Myth # 24: SEO is a one-off operation
- Many sites make this mistake. When a site is new and newly created, owners will invest in a particular SEO, and think everything is done. But like marketing in the real world, SEO is not something you can do once and forget. Instead, a continuous process that should be performed over a long period of time, usually the entire life of the site. This is because the web is not a written encyclopedia, it is a constantly changing process. New competitors are emerging, search engines are changing their tactics, new marketing opportunities are emerging, and links that were once good may be old and not so important. By keeping an eye on your SEO efforts you make sure your position doesn’t leave, and you can continue to focus on new strategies that may seem to work better.
Myth # 25: SEO companies can get guaranteed results
- This is a very common claim that some advertising firms prefer to use. They say that through their methods, your results will be guaranteed. But the fact is that no one can look for an irrational approach for the same reason that SEO is not something you do when you forget. Everything changes online and you never know when something that used to work well will stop working. Some tactics are obviously better than others, but none are guaranteed. Also, if there was a magical way to get a higher position, you can be sure that it will be leaked at some point, and then everyone will use the same tactic, making it useless.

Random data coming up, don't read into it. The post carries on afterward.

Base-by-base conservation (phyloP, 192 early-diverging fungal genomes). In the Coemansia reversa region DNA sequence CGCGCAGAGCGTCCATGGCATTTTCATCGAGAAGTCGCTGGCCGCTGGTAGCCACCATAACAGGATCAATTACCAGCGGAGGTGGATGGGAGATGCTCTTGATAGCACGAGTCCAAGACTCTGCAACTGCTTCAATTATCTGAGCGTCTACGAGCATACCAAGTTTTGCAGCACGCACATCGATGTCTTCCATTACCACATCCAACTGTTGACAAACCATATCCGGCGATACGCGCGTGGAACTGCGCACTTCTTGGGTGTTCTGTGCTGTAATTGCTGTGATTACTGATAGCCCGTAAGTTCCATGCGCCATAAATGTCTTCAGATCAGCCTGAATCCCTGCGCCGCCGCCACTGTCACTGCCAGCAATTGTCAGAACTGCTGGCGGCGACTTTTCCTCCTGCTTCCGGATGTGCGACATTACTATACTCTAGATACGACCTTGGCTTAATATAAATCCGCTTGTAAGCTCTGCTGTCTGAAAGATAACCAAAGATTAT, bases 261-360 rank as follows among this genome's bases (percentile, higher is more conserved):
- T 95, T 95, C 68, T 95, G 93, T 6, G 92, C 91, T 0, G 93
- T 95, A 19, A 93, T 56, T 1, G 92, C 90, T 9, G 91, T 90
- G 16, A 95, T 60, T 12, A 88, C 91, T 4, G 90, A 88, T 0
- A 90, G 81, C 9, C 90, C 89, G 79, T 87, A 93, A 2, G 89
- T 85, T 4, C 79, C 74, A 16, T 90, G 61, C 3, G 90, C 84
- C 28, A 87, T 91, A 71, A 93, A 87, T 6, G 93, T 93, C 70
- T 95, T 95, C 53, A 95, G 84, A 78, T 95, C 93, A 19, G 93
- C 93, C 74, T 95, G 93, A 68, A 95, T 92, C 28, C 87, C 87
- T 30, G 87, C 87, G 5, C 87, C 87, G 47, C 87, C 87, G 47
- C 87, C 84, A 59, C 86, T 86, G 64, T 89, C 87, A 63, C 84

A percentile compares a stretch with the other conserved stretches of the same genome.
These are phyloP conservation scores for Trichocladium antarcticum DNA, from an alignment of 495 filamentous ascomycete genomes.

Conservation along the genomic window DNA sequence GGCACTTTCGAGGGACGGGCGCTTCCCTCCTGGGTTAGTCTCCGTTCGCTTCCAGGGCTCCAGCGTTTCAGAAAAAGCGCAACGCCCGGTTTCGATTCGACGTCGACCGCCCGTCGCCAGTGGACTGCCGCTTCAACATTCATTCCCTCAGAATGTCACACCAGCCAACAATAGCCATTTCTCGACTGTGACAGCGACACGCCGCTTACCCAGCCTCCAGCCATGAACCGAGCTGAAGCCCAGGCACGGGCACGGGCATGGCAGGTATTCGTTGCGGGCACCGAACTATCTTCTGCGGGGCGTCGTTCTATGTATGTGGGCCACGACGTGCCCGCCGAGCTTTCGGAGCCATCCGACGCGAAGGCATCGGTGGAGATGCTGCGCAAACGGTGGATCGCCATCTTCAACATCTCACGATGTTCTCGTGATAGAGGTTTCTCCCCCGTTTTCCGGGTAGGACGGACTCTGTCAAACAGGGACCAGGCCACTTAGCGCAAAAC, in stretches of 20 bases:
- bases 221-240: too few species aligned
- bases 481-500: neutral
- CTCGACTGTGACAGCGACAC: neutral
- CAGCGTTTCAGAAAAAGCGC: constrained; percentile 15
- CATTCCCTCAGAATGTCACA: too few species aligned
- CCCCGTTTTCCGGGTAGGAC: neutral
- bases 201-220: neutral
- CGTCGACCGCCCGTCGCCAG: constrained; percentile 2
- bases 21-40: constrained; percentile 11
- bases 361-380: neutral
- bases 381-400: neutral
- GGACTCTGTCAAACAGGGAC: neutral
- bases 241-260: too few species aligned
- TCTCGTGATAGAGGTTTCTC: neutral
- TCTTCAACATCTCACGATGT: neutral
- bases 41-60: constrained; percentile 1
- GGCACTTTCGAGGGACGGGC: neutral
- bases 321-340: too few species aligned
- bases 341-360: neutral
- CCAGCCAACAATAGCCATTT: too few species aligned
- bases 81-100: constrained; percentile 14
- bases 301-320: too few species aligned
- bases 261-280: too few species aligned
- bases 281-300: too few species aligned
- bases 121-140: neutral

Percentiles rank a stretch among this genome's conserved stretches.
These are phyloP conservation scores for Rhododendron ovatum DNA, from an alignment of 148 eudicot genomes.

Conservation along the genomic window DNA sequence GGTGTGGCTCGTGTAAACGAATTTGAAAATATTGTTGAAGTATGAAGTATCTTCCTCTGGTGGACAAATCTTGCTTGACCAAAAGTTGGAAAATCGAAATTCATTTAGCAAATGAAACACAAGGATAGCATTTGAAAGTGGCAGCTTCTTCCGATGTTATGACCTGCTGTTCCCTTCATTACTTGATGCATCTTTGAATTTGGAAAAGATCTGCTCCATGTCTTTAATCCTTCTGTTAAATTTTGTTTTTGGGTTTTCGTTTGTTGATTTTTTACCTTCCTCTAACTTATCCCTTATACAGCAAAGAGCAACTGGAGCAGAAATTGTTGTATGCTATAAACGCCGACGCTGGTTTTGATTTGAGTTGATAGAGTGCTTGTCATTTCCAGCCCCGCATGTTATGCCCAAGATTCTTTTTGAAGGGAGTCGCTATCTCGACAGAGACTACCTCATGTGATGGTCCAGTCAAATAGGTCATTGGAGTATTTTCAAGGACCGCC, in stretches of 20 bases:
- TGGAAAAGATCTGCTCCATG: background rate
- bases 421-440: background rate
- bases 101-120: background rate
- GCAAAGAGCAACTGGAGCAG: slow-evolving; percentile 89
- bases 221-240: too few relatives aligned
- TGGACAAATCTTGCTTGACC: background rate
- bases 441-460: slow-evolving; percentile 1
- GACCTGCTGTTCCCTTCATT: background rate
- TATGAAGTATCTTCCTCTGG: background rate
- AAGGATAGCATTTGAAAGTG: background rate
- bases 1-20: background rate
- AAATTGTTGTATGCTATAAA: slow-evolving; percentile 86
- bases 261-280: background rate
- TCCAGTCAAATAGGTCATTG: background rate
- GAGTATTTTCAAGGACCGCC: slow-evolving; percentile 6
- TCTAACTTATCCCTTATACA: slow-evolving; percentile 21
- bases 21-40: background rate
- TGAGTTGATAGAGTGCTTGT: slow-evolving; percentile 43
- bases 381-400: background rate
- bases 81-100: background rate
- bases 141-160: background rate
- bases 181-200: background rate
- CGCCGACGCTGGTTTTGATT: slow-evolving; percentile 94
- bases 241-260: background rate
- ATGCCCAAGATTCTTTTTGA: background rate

Myth # 26: Putting too many links on each page can punish you
- Some people have been told that a certain number of links on the page could be bad for your ranks. For example, placing more than 100 links on your landing page would be offensive to Google and you would be penalized in some way. While it is true that spam links on a page are something you should not do, and the Google bot has ways to find out when a page is a single typing link, you should not be afraid to create pages with multiple links. As long as they are relevant and part of the normal navigation of your site, then there will be no penalty. The worst that can happen in these situations is that Google may decide to ignore 100 links, but that’s all.
Myth # 27: Internal links don’t care about SEO
- Most people think of links only to backlinks, and they only focus on having other sites linked to their pages. But internal links are important, as the placement of your site is important, because search engines try to act as a standard web viewer as possible. If your site has a bad internal navigation, Google will be able to find that, and this may penalize you. Take the time needed to build good internal links and an easy-to-use navigation system for your site. This is an easy thing to do and you should not skip this step.
Myth # 28: The popularity of Facebook or tweets is the first factor in SEO
- Social media have played a major role in how people find information on the web today, and the tags posted by these sites are indexed by search engines in real time. No modern business should ignore social media, just because of the time people spend on Facebook or Twitter. However, there is not a single social site that is a sacred graph of SEO. While gaining a love of Facebook may be important, it is not so much the same as many other methods that can be used. Also, there are arguments that point to the fact that although most people spend a lot of time on social networking sites, they do so to talk to friends, not to buy products, so the benefits of such popularity are not as understandable as the benefits of good placement on Google. You should not ignore traditional SEO and focus only on social media.